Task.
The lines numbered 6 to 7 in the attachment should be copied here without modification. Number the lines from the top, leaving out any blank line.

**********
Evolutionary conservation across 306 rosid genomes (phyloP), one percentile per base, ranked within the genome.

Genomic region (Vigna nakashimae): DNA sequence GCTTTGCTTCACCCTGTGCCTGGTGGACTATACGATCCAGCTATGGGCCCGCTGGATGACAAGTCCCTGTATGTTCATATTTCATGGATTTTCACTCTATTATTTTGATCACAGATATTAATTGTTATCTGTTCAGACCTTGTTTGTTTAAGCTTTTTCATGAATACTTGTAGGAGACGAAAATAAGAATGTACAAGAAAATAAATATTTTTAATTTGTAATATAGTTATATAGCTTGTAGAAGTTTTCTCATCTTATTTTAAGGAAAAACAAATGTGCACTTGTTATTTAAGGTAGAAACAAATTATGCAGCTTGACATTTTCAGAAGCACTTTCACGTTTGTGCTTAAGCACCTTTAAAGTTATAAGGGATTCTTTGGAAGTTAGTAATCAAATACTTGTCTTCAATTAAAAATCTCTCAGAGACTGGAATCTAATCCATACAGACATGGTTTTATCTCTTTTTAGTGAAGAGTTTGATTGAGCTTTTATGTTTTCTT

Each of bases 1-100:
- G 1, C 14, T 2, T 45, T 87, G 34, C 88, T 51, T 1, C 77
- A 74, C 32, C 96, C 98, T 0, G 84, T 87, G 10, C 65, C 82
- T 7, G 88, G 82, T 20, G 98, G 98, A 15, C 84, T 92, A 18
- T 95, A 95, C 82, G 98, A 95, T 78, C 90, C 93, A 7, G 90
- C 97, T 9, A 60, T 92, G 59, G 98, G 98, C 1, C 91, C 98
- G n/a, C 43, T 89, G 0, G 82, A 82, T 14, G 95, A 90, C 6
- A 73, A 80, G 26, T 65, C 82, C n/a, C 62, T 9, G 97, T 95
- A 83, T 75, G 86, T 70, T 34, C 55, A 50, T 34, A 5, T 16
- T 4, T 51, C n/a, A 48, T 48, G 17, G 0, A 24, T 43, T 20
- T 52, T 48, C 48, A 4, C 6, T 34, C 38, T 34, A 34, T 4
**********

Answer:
- T 7, G 88, G 82, T 20, G 98, G 98, A 15, C 84, T 92, A 18
- T 95, A 95, C 82, G 98, A 95, T 78, C 90, C 93, A 7, G 90